Reserve System Needs Change
The National Guard and Reserves must be fundamentally revamped if they are to carry the growing burden placed on them in support of the administration’s military strategy, according to many commanders, Pentagon officials and respected national security experts. With hundreds of thousands of these citizen-soldiers having deployed in the combat zones of Afghanistan and Iraq, and others engaged in missions related to the global campaign against terrorism overseas and here at home, these concerns have broad implications for the Bush administration’s plans to protect the United States. Already, the length and number of their tours and the numbers of their members killed and wounded have imposed unexpected stresses on the Guard and Reserves. Less recognized have been the challenges faced by the military in relying so heavily on these soldiers, who have not always been as well trained and equipped as active-duty members.
The system for training, equipping, mobilizing and deploying reservists was not ready for the historic increase in call-ups since the Sept. 11 attacks, officials acknowledged. The Guard and Reserves clocked nearly 63 million duty days last year, more than five times the 12 million duty days recorded annually in the late 1990’s. As of Wednesday, 156,236 citizen-soldiers were on active duty, with the vast majority Ã¢€” 130,912 Ã¢€” from the Army National Guard and Reserves.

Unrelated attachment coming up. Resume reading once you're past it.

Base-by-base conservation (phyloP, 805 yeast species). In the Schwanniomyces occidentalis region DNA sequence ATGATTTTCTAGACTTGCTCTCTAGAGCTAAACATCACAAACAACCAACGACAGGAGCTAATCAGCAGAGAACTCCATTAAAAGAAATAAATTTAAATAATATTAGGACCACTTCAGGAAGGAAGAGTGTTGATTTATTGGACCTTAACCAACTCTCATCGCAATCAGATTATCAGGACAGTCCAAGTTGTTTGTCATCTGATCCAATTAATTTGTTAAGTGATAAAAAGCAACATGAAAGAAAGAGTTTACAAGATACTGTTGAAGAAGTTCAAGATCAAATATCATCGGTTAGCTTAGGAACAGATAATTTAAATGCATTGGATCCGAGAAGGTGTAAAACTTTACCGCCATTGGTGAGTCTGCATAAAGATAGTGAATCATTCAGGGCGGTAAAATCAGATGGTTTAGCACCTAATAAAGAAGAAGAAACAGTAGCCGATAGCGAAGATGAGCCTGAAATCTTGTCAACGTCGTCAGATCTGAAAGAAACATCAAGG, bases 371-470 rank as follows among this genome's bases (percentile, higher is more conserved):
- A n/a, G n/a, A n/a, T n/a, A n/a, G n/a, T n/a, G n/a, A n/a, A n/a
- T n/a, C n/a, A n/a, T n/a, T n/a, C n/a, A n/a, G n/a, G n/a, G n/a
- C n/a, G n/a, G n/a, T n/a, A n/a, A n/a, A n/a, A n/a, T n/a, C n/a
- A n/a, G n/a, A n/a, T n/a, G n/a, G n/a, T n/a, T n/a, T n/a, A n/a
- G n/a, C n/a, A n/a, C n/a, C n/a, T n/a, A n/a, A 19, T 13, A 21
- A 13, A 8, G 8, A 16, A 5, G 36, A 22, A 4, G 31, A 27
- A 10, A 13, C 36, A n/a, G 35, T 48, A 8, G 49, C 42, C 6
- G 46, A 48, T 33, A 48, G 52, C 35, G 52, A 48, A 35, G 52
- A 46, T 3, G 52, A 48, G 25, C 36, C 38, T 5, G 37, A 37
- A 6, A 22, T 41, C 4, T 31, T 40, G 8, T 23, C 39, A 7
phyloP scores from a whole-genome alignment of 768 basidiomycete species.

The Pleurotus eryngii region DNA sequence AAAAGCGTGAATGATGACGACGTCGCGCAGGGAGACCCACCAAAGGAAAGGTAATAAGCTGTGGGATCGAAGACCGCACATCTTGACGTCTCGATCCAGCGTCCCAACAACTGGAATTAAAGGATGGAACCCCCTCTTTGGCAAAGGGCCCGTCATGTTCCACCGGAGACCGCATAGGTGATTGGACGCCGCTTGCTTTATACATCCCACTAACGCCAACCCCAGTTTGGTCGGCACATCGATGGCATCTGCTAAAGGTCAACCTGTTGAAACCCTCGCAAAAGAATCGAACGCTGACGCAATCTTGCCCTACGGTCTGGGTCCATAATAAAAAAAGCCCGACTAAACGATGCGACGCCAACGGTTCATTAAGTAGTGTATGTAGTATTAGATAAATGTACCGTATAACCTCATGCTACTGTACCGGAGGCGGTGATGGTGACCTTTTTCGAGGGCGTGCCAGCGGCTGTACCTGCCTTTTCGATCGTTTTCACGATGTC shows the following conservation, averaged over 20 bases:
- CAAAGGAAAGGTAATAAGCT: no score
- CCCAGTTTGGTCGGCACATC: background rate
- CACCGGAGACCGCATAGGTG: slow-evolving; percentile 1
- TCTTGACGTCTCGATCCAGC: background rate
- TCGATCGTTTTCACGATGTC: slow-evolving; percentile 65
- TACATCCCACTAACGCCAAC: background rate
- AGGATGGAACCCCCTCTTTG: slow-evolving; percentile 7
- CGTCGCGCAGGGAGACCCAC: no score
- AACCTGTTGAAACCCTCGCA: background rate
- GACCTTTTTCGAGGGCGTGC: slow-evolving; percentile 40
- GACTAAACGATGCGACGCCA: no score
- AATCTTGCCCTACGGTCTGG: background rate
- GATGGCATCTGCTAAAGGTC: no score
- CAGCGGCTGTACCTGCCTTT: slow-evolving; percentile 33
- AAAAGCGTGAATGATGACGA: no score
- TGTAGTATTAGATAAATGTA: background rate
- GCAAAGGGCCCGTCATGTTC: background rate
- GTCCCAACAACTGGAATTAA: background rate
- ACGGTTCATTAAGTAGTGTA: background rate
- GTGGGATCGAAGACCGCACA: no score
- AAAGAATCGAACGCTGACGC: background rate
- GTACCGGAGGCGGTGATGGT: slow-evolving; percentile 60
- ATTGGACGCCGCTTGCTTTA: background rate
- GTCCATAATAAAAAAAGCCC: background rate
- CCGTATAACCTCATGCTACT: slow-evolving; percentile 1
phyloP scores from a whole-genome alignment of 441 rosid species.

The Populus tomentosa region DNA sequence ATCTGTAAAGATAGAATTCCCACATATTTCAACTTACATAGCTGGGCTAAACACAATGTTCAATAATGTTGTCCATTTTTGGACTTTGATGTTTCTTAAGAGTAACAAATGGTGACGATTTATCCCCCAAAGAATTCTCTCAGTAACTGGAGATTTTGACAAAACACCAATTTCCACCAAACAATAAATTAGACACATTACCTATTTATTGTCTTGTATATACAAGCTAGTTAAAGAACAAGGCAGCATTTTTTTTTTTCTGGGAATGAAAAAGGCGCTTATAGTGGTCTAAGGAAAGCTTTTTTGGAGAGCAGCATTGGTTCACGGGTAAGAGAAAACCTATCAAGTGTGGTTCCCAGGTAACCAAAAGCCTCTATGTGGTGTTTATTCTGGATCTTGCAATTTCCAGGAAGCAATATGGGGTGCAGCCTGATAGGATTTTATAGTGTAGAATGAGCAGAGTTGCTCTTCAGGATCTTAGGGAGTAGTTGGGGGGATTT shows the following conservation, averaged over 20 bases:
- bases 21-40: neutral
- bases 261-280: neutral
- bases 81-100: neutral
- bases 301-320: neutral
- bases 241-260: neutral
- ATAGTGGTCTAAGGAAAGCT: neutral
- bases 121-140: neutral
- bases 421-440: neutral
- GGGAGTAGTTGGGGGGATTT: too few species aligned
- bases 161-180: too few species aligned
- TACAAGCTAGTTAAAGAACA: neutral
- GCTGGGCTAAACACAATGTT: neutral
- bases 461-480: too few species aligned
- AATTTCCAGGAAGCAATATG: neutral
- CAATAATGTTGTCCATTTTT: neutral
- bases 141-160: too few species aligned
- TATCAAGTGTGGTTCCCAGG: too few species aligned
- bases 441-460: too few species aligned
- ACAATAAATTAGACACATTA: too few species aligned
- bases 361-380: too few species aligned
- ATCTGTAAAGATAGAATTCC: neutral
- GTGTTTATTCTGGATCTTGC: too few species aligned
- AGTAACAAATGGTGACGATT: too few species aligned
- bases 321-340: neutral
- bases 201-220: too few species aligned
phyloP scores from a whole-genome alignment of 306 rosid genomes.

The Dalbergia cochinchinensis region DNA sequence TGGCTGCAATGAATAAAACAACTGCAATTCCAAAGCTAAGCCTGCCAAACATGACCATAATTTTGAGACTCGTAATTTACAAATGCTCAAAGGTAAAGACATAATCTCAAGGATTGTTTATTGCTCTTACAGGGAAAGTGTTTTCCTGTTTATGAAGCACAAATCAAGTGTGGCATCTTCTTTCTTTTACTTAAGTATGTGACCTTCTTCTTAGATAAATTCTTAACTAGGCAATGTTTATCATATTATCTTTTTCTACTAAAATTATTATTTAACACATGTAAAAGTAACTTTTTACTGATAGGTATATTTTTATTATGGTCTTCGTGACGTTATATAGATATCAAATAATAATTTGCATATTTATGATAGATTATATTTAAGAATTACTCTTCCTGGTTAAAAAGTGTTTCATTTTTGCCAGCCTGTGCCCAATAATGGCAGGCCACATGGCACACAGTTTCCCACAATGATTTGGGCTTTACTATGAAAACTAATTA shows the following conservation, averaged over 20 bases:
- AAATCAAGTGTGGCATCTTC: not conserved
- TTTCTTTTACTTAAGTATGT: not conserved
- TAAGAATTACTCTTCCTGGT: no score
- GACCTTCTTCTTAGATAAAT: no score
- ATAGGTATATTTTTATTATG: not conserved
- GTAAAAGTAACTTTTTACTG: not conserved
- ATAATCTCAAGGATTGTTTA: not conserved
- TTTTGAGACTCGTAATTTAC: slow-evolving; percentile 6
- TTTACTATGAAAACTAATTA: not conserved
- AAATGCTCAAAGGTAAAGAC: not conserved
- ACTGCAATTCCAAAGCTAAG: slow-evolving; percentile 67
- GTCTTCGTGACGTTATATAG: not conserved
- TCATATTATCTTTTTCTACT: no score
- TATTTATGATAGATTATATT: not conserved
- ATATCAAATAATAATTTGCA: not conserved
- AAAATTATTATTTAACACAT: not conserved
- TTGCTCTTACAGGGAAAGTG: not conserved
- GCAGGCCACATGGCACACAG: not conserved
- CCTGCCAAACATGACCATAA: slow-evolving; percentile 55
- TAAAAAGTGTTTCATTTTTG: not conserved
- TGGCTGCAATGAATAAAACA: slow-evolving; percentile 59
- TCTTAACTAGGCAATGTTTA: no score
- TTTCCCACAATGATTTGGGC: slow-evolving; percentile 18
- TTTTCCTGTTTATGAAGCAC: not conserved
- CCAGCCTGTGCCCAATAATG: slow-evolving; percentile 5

That responsibility is expected only to increase. Guard and Reserve members make up approximately 40 percent of the American forces committed in Iraq and Afghanistan today, and Pentagon war planners said this week that the burden assigned to these formerly part-time soldiers is expected to push toward 50 percent in future deployments. “When you look at the current structure of the Guard and Reserve, I think it’s becoming clearer and clearer that it’s not sustainable,” said Derek B. Stewart, director for military personnel issues at the General Accounting Office, an investigative arm of Congress. “It’s very clear that if you’re going to sustain the global war on terror, you’re going to need to beef up certain specialties,” he added, citing in particular military police and intelligence. “And you’re going to have to restructure, and definitely take another look at the mix and configuration of what is in the Reserve component and what is in the active component.”
Sadly, this need has been all-too-obvious since the end of the Cold War. Indeed, when I began my dissertation in 1993, I was initially going to write about the way the armed forces needed to restructure. After a few months of research, it became clear that the experts pretty much agreed on the nature of the changes required–they just weren’t being made. Certainly, the Iraq War and the war on terror generally have put an additional strain on the force. But most of these problems were obvious long ago and could have been undertaken before the present crisis.
The current Guard and Reserve system was designed after the Vietnam War, a conflict in which neither President Lyndon B. Johnson nor President Richard M. Nixon called up reservists in significant numbers, fearing greater opposition to their policies. In frustration, Gen. Creighton W. Abrams, the Army chief, shaped a post-Vietnam mix of active and Reserve forces to ensure that when America went to war with its new all-volunteer force, hometown America would have to go, too.